What Did Doha Do?

The latest round of global climate talks known as COP18 finally came to an acrimonious end on Saturday night, almost a day later than had been planned. It was a messy end and to many it was a very unsatisfactory one.

States appeared more interested in not pleasing their gracious Qatari hosts than in making progress towards addressing the adverse effects of climate change that have been increasingly dangerous to human beings. States seemed to be oblivious to the typhoon that took hundreds of lives in the Philippines during COP18 and Hurricane Sandy caused 60 billion US dollars of damage in the United States just days before the meeting started.

The Doha meeting was taking place at a crucial time as the first commitment period Kyoto Protocol–the main treaty containing obligation for States to control the emission of greenhouse gases that cause climate change–was coming to an end. This meant that, if a new commitment period was not agreed, States would not have meaningful legal obligations to limit greenhouse gas emissions.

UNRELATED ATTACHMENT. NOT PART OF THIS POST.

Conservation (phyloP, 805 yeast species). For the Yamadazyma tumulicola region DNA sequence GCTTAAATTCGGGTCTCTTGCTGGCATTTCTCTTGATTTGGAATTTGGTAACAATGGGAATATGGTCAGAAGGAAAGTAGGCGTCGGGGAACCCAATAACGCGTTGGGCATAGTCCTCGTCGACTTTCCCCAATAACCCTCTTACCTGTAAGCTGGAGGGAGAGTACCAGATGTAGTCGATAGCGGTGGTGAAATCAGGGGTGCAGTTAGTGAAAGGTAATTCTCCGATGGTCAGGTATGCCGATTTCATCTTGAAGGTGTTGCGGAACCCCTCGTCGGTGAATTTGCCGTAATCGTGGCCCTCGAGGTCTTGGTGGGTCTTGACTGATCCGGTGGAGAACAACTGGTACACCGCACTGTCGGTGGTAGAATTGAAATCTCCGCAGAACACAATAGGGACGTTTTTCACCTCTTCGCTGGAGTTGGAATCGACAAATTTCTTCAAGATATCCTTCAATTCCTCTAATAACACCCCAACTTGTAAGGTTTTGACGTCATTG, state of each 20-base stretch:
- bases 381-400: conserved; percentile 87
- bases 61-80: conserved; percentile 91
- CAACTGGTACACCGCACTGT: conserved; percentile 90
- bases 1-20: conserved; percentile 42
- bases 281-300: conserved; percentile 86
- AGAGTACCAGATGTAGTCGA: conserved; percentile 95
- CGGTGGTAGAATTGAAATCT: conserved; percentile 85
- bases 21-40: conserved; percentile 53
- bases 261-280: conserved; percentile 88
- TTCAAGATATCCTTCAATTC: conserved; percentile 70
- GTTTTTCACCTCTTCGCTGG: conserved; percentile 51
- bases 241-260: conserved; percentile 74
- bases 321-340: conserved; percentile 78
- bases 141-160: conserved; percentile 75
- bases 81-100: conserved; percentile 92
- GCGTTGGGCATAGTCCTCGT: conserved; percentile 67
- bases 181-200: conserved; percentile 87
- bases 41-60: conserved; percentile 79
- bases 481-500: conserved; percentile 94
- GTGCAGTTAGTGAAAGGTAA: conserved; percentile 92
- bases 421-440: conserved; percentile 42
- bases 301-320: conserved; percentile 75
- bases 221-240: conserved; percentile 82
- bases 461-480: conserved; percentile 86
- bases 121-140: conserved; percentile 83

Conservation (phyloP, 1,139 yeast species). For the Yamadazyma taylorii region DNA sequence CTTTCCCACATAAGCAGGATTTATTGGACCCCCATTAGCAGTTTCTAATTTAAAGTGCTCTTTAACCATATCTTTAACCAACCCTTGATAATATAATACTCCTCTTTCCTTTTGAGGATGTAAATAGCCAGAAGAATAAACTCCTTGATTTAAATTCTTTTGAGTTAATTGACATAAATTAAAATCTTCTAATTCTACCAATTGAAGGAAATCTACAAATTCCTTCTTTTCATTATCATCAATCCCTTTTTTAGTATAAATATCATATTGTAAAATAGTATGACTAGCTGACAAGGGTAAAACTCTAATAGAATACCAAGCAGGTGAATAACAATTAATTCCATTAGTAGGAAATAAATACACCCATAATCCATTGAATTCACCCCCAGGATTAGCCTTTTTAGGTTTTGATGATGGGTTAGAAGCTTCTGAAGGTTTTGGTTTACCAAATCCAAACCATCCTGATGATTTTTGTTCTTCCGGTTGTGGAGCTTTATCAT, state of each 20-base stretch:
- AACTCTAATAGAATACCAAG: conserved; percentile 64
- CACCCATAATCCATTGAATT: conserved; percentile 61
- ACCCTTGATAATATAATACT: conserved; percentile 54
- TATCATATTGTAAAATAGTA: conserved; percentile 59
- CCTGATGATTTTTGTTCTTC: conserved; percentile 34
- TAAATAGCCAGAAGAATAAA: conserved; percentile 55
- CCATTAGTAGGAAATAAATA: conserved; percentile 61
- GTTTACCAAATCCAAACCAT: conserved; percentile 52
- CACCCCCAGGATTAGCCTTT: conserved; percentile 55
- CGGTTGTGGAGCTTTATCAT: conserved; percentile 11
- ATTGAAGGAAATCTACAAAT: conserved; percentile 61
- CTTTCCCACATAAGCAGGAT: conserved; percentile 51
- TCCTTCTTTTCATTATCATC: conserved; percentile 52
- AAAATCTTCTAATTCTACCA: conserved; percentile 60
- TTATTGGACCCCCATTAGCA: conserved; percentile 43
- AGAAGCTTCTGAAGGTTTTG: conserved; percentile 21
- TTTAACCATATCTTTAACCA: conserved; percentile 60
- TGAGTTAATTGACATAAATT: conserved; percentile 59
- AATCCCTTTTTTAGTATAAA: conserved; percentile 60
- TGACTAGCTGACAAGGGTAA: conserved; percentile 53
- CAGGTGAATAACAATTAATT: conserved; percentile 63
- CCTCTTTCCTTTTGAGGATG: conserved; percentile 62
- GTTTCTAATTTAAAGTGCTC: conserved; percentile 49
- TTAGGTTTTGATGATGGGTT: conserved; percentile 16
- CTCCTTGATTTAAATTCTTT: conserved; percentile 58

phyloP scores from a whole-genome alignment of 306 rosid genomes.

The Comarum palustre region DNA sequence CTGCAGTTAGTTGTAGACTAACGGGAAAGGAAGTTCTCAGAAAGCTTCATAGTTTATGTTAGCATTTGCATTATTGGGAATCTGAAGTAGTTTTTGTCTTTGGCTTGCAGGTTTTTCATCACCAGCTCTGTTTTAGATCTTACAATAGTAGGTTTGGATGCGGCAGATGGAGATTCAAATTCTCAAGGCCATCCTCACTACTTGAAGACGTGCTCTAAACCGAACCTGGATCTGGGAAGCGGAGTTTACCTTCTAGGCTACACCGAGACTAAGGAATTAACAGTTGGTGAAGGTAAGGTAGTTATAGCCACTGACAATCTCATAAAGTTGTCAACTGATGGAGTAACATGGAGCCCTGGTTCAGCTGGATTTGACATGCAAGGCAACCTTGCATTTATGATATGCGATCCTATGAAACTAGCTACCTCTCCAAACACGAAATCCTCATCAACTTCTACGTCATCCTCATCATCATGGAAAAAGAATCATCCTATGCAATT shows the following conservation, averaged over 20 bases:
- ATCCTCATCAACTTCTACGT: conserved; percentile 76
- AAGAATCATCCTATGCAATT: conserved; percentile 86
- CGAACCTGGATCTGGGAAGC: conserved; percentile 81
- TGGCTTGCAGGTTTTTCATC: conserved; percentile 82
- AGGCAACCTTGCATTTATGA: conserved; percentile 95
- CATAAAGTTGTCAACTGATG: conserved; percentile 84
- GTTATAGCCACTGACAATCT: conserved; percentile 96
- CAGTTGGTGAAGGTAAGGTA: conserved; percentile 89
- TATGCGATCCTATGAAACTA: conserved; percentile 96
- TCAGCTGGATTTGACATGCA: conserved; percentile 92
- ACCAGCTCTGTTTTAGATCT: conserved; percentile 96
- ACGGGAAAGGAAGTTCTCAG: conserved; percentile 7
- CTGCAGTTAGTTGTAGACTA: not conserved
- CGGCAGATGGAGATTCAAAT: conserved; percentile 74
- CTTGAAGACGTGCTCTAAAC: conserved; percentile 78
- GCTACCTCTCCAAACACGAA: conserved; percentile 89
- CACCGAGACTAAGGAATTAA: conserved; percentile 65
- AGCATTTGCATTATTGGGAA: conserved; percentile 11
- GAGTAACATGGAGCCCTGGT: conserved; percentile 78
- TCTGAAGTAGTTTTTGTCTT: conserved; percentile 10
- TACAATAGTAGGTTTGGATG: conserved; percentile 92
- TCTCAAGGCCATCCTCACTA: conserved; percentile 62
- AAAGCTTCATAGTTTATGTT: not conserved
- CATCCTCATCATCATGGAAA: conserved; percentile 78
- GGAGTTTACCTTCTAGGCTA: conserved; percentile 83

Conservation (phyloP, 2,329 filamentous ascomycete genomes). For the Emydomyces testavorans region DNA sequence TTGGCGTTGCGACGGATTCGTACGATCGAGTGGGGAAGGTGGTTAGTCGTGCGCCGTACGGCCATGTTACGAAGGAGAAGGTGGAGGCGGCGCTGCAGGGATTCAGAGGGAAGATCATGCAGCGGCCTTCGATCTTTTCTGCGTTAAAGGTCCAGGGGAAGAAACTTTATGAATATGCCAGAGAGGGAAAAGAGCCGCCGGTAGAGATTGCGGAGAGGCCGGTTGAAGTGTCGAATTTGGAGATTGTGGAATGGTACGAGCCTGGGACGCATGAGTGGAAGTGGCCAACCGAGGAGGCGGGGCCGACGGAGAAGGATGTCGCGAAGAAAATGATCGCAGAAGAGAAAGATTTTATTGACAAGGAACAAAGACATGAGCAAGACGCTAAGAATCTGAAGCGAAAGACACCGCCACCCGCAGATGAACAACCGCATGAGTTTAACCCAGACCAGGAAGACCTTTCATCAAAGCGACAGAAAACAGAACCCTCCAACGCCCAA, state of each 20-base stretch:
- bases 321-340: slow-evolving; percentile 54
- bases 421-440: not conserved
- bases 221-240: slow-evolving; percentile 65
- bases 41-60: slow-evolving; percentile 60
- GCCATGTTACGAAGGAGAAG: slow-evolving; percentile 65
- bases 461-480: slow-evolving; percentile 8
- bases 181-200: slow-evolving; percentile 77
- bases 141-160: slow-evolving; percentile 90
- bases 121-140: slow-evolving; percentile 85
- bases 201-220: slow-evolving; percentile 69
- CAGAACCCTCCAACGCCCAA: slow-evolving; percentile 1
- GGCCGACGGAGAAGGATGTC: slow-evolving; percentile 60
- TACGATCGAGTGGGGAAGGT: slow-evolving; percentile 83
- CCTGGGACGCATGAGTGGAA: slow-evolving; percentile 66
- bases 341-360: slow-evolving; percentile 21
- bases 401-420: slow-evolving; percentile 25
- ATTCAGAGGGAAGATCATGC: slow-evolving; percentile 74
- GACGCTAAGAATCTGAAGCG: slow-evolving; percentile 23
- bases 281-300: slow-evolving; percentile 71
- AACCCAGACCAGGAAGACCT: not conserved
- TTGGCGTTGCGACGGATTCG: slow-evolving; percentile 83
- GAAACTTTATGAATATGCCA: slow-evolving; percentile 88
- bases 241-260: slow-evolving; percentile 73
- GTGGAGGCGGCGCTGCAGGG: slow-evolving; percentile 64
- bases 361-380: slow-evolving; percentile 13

This new commitment should have been agreed years ago. In 2007 at COP3 in Bali, States agreed to work in two tracks. An Ad-Hoc Working Group on Longterm Comprehensive Action (AWG-LCA) and an Ad-Hoc Working Group on the Kyoto Protocol (AWG-KP). It was expected that negotiations in the AWG-KP would result in a second commitment period to be adopted at COP15 in Copenhagen, Denmark. Indeed, this meeting received tremendous fanfare and was attended by about a hundred heads of States and government and almost 50,000 State representatives and civil society observers. The latter particular hoped for a more ambitious second commitment period as required by the evolved warnings of science.